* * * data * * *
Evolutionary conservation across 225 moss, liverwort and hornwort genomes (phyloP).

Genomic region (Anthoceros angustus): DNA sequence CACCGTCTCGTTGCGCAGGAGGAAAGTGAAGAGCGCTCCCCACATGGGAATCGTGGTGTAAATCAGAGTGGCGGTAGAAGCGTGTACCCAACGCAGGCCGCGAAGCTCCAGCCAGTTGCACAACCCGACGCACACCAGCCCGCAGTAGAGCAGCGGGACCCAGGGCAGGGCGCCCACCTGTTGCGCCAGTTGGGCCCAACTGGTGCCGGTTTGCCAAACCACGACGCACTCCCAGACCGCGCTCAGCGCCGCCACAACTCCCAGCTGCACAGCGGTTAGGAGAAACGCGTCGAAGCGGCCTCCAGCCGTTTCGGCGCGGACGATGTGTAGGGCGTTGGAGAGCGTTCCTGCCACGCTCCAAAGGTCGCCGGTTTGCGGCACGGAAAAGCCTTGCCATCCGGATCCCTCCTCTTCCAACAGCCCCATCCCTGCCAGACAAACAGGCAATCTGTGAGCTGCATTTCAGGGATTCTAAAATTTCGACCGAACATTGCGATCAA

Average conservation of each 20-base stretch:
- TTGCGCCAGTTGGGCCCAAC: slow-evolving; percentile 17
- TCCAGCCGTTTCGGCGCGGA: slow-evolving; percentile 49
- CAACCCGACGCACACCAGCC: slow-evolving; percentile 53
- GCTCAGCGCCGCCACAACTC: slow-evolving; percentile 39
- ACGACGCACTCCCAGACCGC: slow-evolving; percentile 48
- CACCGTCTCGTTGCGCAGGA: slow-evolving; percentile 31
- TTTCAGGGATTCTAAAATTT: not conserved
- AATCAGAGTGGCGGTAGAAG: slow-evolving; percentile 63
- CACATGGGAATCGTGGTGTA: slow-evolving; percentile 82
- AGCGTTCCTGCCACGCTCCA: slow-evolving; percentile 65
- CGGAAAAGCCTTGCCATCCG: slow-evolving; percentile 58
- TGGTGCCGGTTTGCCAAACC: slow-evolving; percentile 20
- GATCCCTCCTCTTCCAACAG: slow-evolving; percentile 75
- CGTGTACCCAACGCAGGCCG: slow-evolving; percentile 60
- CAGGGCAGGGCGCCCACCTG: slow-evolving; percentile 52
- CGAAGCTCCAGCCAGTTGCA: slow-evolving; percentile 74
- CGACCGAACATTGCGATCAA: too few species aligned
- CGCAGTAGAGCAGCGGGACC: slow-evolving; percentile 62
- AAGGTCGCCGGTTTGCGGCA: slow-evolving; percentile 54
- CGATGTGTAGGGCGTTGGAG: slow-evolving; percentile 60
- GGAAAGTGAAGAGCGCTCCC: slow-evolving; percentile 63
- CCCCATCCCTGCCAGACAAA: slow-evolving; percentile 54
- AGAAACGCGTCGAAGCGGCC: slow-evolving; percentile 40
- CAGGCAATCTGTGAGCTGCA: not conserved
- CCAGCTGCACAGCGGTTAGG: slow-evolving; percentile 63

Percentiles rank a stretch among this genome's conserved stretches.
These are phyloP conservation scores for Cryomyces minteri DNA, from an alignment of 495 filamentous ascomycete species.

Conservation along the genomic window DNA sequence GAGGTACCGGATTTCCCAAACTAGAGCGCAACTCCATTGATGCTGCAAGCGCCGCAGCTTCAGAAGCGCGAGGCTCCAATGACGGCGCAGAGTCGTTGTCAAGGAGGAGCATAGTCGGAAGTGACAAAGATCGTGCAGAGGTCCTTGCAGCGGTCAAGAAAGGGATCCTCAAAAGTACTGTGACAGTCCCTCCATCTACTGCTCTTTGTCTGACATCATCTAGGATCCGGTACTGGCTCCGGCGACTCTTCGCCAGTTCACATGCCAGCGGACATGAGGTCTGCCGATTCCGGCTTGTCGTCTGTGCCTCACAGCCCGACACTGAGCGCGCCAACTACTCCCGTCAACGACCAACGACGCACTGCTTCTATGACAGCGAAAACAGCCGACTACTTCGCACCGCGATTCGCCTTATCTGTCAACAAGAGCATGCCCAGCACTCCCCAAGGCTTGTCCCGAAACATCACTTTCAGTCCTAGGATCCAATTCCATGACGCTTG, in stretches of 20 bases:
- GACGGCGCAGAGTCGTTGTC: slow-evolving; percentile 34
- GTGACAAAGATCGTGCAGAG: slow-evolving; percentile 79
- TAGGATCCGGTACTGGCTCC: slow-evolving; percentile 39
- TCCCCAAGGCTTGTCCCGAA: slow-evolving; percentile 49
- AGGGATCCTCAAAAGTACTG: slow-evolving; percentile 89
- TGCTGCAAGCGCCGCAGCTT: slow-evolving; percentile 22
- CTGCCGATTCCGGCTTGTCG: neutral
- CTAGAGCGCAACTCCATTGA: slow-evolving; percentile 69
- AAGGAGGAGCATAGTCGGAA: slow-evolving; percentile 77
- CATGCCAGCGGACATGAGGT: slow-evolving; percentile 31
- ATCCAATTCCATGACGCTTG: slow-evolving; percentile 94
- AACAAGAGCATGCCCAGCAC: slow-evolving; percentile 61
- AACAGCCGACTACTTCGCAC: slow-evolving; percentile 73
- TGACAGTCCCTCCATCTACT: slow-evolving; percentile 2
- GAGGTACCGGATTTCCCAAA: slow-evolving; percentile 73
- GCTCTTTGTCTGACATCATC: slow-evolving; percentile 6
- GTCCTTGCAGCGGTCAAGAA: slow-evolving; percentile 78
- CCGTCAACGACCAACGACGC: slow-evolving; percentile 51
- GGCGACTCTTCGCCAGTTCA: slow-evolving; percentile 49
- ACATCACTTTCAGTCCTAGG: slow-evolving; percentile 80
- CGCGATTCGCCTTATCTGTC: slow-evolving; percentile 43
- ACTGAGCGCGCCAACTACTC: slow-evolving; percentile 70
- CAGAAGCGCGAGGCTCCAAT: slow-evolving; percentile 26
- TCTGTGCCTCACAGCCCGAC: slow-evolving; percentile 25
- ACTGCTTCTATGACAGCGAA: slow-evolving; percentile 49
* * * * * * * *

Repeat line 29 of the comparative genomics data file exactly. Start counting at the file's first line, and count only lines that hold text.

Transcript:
Percentiles rank a stretch among this genome's conserved stretches.